I was having a conversation with a friend the other night and we came across the age-old “software should be like building buildings” argument. It goes something like this: Software should be more like other forms of engineering like bridges or buildings. Those, it is argued, are more mature engineering practices. If software engineering were more like them, programs would be more stable and projects would come in more on time. This analogy is flawed.
Before I begin, I must state that I’ve never engineered buildings or bridges before. I’m sure I’ll make some statements that are incorrect. Feel free to tell me so in the comments section.
First, making software, at least systems software, is nothing like making buildings. Engineering a bridge does not involve reinventing the wheel each time. While there may be some new usage of old principles, there isn’t a lot of research involved. The problem space is well understood and the solutions are usually already known. On the other hand, software engineering, by its very nature, is new every time. If I want two bridges, I need to engineer and build two bridges. If I want two copies of Windows XP, I only engineer and build it once. I can then make infinite perfect copies. Because of this software engineering is more R&D than traditional engineering. Research is expected to have false starts, to fail and backtrack. Research cannot be put on a strict time-line. We cannot know for certain that we’ll find the cure for cancer by March 18, 2005.
Second, the fault tolerances for buildings are higher than for software. More often than not, placing one rivet or one brick a fraction off won’t cause the building to collapse. On the other hand, a buffer overflow of even a single byte could allow for a system to be exploited. Buildings are not built flawlessly. Not even small ones. I have a friend who has a large brick fireplace inside their room rather than outside the house because the builders were wrong when they built it. In large buildings, there are often lots of small things wrong. Wall panels don’t line up perfectly and are patched over, walls are not square to each other, etc. These are acceptable problems. Software is expected to be perfect. In software, small errors are magnified. It only takes one null pointer to crash a program or a small memory leak to bring a system to its knees. In building skyscrapers, small errors are painted over.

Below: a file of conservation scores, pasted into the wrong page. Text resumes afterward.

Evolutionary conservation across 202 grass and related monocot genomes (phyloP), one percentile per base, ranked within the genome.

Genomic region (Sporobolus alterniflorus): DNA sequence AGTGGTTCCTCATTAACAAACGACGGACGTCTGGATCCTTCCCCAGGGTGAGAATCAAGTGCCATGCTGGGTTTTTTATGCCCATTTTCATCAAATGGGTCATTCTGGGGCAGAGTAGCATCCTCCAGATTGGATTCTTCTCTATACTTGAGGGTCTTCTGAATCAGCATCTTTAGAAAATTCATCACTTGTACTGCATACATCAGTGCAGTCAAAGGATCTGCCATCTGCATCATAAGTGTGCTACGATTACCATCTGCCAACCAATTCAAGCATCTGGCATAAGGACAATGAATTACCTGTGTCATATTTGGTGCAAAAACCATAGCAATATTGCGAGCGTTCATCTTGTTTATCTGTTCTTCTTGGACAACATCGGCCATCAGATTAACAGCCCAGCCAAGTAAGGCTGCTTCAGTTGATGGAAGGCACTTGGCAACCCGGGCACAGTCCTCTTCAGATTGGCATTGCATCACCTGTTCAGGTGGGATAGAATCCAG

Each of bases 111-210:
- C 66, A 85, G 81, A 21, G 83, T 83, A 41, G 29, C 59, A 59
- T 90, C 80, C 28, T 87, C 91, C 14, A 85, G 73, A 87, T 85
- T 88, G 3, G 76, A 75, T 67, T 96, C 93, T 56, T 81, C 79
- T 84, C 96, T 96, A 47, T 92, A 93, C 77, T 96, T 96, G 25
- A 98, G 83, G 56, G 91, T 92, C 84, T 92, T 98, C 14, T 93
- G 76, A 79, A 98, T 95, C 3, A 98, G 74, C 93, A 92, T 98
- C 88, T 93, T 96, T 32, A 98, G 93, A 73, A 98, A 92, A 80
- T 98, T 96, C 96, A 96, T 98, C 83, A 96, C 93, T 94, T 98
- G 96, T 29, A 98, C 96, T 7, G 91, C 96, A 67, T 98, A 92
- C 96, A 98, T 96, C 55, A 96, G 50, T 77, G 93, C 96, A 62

Third, software engineering is incredibly complex—even compared to building bridges and skyscrapers. The Linux kernel alone has 5.7 million lines of code. Windows 98 had 18 million lines of code. Windows XP reportedly has 40 million lines of code. By contrast, the Chrysler building has 391,881 rivets and 3.8 million bricks.
Finally, it is a myth that bridge and building engineering projects come in on time. One has to look no further than Boston's [thanks Mike] Big Dig project to see that. Software development often takes longer and costs more than expected. This is not a desirable situation and we, as software engineers, should do what we can to improve our track record. The point is that we are not unique in this failing.
It is incorrect to compare software development to bridge building. Bridge building is not as perfect as software engineers like to think it is and software development is not as simple as we might want it to be. This isn’t to excuse the failings of software projects. We can and must explore new approaches like unit tests, code reviews, threat models, and scrum (to name a few). It is to say that we shouldn’t ever expect predictability from what is essentially an R&D process. Software development is always doing that which has not been done before. As such, it probably will never reliably be delivered on time, on budget, and defect free. We must improve where we can but hold the bar at a realistic level so we know when we've succeeded.